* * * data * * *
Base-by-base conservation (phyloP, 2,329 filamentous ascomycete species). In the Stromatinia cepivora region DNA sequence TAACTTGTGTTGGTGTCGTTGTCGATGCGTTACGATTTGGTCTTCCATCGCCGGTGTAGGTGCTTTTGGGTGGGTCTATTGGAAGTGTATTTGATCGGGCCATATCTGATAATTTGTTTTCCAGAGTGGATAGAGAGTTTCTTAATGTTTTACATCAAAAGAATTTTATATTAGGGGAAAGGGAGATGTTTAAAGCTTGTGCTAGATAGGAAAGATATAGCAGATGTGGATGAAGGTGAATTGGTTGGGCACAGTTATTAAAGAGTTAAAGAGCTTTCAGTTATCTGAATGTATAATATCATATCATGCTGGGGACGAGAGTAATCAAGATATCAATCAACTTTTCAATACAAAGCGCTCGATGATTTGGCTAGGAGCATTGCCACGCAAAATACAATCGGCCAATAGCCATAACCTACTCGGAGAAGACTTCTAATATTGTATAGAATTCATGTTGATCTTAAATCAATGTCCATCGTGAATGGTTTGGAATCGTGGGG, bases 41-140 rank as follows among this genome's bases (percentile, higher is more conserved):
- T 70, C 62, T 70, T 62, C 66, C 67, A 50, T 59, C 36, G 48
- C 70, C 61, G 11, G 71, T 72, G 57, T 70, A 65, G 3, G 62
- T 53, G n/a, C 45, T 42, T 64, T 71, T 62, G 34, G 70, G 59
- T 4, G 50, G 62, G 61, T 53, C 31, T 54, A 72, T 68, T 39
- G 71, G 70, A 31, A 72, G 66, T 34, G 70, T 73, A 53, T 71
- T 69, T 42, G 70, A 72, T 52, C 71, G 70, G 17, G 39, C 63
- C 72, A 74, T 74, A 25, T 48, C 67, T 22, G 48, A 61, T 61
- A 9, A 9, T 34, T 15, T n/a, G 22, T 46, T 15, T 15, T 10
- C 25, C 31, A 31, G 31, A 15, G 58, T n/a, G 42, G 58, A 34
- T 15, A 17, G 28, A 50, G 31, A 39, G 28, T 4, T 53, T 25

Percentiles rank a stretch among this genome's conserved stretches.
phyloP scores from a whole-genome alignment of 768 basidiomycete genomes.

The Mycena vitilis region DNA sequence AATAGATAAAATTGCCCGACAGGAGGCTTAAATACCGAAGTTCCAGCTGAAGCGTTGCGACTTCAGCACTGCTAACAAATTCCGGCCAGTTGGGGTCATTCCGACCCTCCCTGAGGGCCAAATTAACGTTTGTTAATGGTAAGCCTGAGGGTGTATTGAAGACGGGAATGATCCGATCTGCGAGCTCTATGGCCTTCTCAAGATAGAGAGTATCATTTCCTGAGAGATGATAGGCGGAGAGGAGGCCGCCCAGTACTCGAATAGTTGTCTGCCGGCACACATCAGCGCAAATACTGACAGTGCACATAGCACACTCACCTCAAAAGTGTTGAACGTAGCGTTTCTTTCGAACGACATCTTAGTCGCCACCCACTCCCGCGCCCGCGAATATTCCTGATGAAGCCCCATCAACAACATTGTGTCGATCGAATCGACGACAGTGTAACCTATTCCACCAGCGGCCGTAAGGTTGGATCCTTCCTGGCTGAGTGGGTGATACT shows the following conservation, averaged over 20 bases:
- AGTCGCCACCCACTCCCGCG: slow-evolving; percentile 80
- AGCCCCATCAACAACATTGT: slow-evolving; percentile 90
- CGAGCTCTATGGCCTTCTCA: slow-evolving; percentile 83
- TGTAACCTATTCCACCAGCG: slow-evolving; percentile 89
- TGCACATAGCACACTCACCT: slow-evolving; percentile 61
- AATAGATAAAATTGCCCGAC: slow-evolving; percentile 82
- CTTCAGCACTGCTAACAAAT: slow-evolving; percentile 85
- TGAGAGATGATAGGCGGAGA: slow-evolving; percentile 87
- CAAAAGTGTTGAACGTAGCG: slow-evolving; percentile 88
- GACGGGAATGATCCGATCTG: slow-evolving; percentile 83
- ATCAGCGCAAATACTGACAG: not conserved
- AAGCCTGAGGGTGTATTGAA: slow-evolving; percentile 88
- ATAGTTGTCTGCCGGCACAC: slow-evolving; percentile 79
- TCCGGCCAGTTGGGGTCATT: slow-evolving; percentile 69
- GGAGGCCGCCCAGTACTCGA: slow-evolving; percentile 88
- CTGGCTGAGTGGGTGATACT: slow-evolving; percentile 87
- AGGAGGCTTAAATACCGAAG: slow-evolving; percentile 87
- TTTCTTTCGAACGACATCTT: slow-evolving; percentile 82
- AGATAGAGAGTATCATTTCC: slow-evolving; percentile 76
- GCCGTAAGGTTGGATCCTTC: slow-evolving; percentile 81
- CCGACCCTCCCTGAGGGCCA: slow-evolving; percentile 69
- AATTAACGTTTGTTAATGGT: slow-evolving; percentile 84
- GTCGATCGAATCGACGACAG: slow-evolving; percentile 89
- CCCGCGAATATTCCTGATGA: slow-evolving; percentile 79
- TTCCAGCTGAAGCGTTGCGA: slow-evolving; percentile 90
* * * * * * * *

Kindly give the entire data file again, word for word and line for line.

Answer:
Base-by-base conservation (phyloP, 2,329 filamentous ascomycete species). In the Stromatinia cepivora region DNA sequence TAACTTGTGTTGGTGTCGTTGTCGATGCGTTACGATTTGGTCTTCCATCGCCGGTGTAGGTGCTTTTGGGTGGGTCTATTGGAAGTGTATTTGATCGGGCCATATCTGATAATTTGTTTTCCAGAGTGGATAGAGAGTTTCTTAATGTTTTACATCAAAAGAATTTTATATTAGGGGAAAGGGAGATGTTTAAAGCTTGTGCTAGATAGGAAAGATATAGCAGATGTGGATGAAGGTGAATTGGTTGGGCACAGTTATTAAAGAGTTAAAGAGCTTTCAGTTATCTGAATGTATAATATCATATCATGCTGGGGACGAGAGTAATCAAGATATCAATCAACTTTTCAATACAAAGCGCTCGATGATTTGGCTAGGAGCATTGCCACGCAAAATACAATCGGCCAATAGCCATAACCTACTCGGAGAAGACTTCTAATATTGTATAGAATTCATGTTGATCTTAAATCAATGTCCATCGTGAATGGTTTGGAATCGTGGGG, bases 41-140 rank as follows among this genome's bases (percentile, higher is more conserved):
- T 70, C 62, T 70, T 62, C 66, C 67, A 50, T 59, C 36, G 48
- C 70, C 61, G 11, G 71, T 72, G 57, T 70, A 65, G 3, G 62
- T 53, G n/a, C 45, T 42, T 64, T 71, T 62, G 34, G 70, G 59
- T 4, G 50, G 62, G 61, T 53, C 31, T 54, A 72, T 68, T 39
- G 71, G 70, A 31, A 72, G 66, T 34, G 70, T 73, A 53, T 71
- T 69, T 42, G 70, A 72, T 52, C 71, G 70, G 17, G 39, C 63
- C 72, A 74, T 74, A 25, T 48, C 67, T 22, G 48, A 61, T 61
- A 9, A 9, T 34, T 15, T n/a, G 22, T 46, T 15, T 15, T 10
- C 25, C 31, A 31, G 31, A 15, G 58, T n/a, G 42, G 58, A 34
- T 15, A 17, G 28, A 50, G 31, A 39, G 28, T 4, T 53, T 25

Percentiles rank a stretch among this genome's conserved stretches.
phyloP scores from a whole-genome alignment of 768 basidiomycete genomes.

The Mycena vitilis region DNA sequence AATAGATAAAATTGCCCGACAGGAGGCTTAAATACCGAAGTTCCAGCTGAAGCGTTGCGACTTCAGCACTGCTAACAAATTCCGGCCAGTTGGGGTCATTCCGACCCTCCCTGAGGGCCAAATTAACGTTTGTTAATGGTAAGCCTGAGGGTGTATTGAAGACGGGAATGATCCGATCTGCGAGCTCTATGGCCTTCTCAAGATAGAGAGTATCATTTCCTGAGAGATGATAGGCGGAGAGGAGGCCGCCCAGTACTCGAATAGTTGTCTGCCGGCACACATCAGCGCAAATACTGACAGTGCACATAGCACACTCACCTCAAAAGTGTTGAACGTAGCGTTTCTTTCGAACGACATCTTAGTCGCCACCCACTCCCGCGCCCGCGAATATTCCTGATGAAGCCCCATCAACAACATTGTGTCGATCGAATCGACGACAGTGTAACCTATTCCACCAGCGGCCGTAAGGTTGGATCCTTCCTGGCTGAGTGGGTGATACT shows the following conservation, averaged over 20 bases:
- AGTCGCCACCCACTCCCGCG: slow-evolving; percentile 80
- AGCCCCATCAACAACATTGT: slow-evolving; percentile 90
- CGAGCTCTATGGCCTTCTCA: slow-evolving; percentile 83
- TGTAACCTATTCCACCAGCG: slow-evolving; percentile 89
- TGCACATAGCACACTCACCT: slow-evolving; percentile 61
- AATAGATAAAATTGCCCGAC: slow-evolving; percentile 82
- CTTCAGCACTGCTAACAAAT: slow-evolving; percentile 85
- TGAGAGATGATAGGCGGAGA: slow-evolving; percentile 87
- CAAAAGTGTTGAACGTAGCG: slow-evolving; percentile 88
- GACGGGAATGATCCGATCTG: slow-evolving; percentile 83
- ATCAGCGCAAATACTGACAG: not conserved
- AAGCCTGAGGGTGTATTGAA: slow-evolving; percentile 88
- ATAGTTGTCTGCCGGCACAC: slow-evolving; percentile 79
- TCCGGCCAGTTGGGGTCATT: slow-evolving; percentile 69
- GGAGGCCGCCCAGTACTCGA: slow-evolving; percentile 88
- CTGGCTGAGTGGGTGATACT: slow-evolving; percentile 87
- AGGAGGCTTAAATACCGAAG: slow-evolving; percentile 87
- TTTCTTTCGAACGACATCTT: slow-evolving; percentile 82
- AGATAGAGAGTATCATTTCC: slow-evolving; percentile 76
- GCCGTAAGGTTGGATCCTTC: slow-evolving; percentile 81
- CCGACCCTCCCTGAGGGCCA: slow-evolving; percentile 69
- AATTAACGTTTGTTAATGGT: slow-evolving; percentile 84
- GTCGATCGAATCGACGACAG: slow-evolving; percentile 89
- CCCGCGAATATTCCTGATGA: slow-evolving; percentile 79
- TTCCAGCTGAAGCGTTGCGA: slow-evolving; percentile 90